- the potato skins - use mozarella cheese (or any other white cheese), and go across the potato to make a mummy wrap. Use two olives for the eyes. Or, make them as usual and make spiders out of black olives on the top. Or, with the bacon bits, make fun pumpkin face shapes before you bake them.
- Brushetta - you can use the same scheme as with the potato skins to spook these up a bit.
- the piggies in a blanket - cut the pastry dough into strips and use to make a mummy wrap around the lil' smokies. Create the mummy's eyes with drops of mustard with bits of black olive as pupils.
Try this yummy recipe out for your buffet table this year:
STUFFED BLOODY BELL PEPPERS
6 bell peppers (red)
1 lb. of ground beef
½ cup of garlic bread crumbs
1 small yellow onion, minced
1 small tomato, diced
2 minced cloves of fresh garlic
½ cup ketchup
3 tablespoons Worcestershire sauce
2 tablespoons of mayonnaise
Salt and pepper to taste
½ teaspoon of basil
½ teaspoon of thyme
Directions: Preheat oven to 350 degrees F (175 degrees C). Grease an 8*8 baking dish. Mix the ingredients in a mixing bowl (set the bell peppers aside).
Clean the bell peppers. Slice off the tops and remove the core/seeds. Stuff the insides of the peppers with the mixture and place into the baking sheet. Bake until done, about 1 hour. You can drip ketchup along the sides for a ‘bloody’ effect.
And here's a great cocktail recipe:
BLOOD ORANGE MARTINI
1 cup Tito’s Vodka (or other type of Vodka)
1 cup chilled blood orange or Pomegranate juice
1 cup chilled apple juice
½ cup of orange liqueur
*Red food coloring drops to boost the color and make it spooky
Mix thoroughly with an ice shaker and pour into martini glasses.
If you have a huge budget, pick up some animatronic Halloween figures. These are always a big hit.
I will focus on party hosts with a limited budget here. These are my top five recommendations to transform a space into a Halloween bash without crashing your bank account.
- Spider webbing This is such an inexpensive way to transform a party space. When you think you're done - keep going until you've used every fiber in the bag. You'll see the room go from cheery to spooky in about ten minutes.
- Lighting - I don't suggest using real candles, as you've got a crowd in an unfamiliar space, and accidents happen. Opt for LED lighting - the flamed candles that look realistic are great. Place them around the room and dim the lights if you can. Place fairy lights anywhere (battery powered is optimal).
- Balloons - if you're going for festive Halloween (instead of scary), then you cannot have enough balloons. Grab a helium tank from a party store for about $25 and fill as many orange and black balloons as you can. Make clusters by filling with helium, tying with a ribbon on the knot and fastening to a weight. The weight can be a soup can or rock covered in tissue paper. Place the clusters in the corners of the room for a 'let's party' effect.
- Confetti - confetti is inexpensive but adds a big punch to the decor. A 0.5 oz package can make a difference in the room when you sprinkle on all surfaces. It adds sparkle and flair and gives the guests something to touch - which is one of my hot buttons - hit on all senses when you host a party.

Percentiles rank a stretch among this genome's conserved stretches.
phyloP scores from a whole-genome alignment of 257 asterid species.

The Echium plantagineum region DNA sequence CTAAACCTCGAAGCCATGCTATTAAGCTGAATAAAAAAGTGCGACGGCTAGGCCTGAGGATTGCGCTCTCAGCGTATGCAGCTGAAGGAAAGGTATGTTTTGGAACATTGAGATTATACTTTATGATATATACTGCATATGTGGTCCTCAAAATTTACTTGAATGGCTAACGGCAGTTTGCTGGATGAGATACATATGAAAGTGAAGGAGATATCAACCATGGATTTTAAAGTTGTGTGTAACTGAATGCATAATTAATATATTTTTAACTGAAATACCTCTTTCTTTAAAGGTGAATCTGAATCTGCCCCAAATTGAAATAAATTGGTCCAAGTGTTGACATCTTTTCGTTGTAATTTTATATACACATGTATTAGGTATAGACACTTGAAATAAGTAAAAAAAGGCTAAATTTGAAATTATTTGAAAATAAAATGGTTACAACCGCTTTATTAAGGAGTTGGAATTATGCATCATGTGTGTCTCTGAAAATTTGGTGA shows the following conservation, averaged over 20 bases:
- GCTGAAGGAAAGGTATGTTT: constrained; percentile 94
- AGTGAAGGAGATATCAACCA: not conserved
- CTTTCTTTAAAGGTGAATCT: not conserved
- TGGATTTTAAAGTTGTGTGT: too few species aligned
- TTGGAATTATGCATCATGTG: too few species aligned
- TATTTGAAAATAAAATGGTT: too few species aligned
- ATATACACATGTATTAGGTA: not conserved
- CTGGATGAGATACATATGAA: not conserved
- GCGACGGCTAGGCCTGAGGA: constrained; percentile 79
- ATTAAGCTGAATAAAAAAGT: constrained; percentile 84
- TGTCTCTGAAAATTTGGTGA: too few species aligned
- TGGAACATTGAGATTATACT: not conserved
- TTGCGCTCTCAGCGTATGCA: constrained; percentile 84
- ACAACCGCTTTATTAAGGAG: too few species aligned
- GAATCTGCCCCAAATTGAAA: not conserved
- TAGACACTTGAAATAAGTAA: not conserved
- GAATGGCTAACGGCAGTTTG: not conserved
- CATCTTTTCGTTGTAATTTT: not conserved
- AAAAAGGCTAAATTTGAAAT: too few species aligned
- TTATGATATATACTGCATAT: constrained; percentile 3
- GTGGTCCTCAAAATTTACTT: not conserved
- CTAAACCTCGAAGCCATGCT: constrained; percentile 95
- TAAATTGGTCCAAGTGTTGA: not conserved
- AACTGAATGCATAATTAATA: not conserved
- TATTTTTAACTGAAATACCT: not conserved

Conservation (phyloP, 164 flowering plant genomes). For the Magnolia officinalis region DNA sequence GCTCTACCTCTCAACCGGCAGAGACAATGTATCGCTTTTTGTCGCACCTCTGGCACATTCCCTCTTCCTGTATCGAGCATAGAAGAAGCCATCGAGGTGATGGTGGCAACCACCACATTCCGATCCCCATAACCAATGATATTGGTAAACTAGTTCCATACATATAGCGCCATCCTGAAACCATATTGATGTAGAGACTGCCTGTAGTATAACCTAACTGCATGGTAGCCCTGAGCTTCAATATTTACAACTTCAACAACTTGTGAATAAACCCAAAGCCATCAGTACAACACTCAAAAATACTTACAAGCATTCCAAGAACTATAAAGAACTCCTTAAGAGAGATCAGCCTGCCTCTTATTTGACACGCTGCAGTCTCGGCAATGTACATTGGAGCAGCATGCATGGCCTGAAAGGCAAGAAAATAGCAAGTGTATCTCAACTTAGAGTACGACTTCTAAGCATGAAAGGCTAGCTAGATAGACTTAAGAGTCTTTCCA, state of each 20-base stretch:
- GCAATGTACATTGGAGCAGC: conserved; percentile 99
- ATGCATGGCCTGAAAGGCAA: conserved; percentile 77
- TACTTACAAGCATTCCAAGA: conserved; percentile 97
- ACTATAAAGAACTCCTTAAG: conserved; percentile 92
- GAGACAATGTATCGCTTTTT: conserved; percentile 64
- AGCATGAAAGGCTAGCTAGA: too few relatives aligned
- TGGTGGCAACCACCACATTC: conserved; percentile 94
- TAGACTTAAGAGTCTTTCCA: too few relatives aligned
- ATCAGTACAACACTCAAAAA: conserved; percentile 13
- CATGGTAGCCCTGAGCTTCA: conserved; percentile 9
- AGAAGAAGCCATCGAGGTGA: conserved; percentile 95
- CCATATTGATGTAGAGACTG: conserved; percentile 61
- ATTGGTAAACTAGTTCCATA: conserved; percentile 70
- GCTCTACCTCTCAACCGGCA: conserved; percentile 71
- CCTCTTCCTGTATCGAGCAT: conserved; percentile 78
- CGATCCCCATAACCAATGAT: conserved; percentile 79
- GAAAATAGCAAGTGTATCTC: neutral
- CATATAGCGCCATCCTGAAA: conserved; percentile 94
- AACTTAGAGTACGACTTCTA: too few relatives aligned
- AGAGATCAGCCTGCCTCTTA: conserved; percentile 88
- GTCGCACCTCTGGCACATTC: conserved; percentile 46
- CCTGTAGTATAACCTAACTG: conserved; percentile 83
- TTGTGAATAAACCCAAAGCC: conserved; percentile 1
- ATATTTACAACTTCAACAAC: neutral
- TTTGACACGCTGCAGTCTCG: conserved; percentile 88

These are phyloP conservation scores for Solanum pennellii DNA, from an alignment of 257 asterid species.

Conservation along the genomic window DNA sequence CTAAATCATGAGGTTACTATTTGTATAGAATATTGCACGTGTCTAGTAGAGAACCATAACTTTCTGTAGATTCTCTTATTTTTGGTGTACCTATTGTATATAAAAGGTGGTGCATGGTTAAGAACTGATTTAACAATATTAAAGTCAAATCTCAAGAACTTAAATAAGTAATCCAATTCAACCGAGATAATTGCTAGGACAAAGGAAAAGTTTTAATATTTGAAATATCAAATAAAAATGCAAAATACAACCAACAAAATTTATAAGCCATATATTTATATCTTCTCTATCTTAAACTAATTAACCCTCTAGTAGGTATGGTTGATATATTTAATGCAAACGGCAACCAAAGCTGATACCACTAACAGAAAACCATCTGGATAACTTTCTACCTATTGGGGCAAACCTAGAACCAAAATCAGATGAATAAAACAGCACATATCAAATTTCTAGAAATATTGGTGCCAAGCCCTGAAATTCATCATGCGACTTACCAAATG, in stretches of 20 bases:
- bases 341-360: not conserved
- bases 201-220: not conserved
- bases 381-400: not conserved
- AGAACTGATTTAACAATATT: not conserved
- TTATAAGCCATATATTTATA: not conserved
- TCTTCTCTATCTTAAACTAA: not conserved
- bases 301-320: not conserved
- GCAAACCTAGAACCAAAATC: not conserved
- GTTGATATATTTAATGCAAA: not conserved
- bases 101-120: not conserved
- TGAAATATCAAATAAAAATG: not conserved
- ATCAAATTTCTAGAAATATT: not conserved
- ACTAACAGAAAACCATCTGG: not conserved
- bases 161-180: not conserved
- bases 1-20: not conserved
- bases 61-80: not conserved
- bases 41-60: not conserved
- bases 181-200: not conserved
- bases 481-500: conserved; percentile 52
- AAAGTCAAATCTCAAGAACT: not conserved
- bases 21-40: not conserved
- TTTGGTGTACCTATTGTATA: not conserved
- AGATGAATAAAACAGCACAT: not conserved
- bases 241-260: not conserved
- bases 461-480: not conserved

- Fog - I don't suggest putting a fog machine inside of your event space. However, the entrance is a must and if you have open windows or a patio where guests will be going - set up a fog machine on a timer to add some intrigue and spook to the space. Also, don't put dry ice inside - it can become toxic if your area isn't large enough for the gas (CO2) to disperse. Save the dry ice cauldrons for outdoors. Chauvet is my choice for dry ice and fog machines, but you can pick up cheaper brands for $30-$40 on Amazon or elsewhere.
My advice above is for all party hosts. Now, we've hit the most crucial part of being a murder mystery host.
Read your host instructions thoroughly, well in advance of the party.
Do not wait until the afternoon of the party, as you'll cause yourself to panic. Read in advance, and soak up the flow so you can go into the evening with full confidence. The games run themselves, and once everything is prepared and ready to go before the party - the host only has to pass out the cards in the correct order and maybe present a forensic report or other evidence (depending upon the game). I make it super easy to host, but if you are not prepared before the party, you're headed for a party apocalypse. It won't take you long to read the instructions, but I've been in this game (no pun intended) for a long time. If you don't prepare, you're asking to fail - even with an essentially foolproof process. Let's nix the possibility of anything but perfection on your big night - I can guarantee if you read the instructions (and not just skim them), you'll have a great success that everyone will remember for years to come. The staff at My Mystery Party are also there to assist you via email seven days per week. Also, boost your confidence by watching our walk-through videos here: www.mymysteryparty.com/videos We work hard to ensure your party is a blast!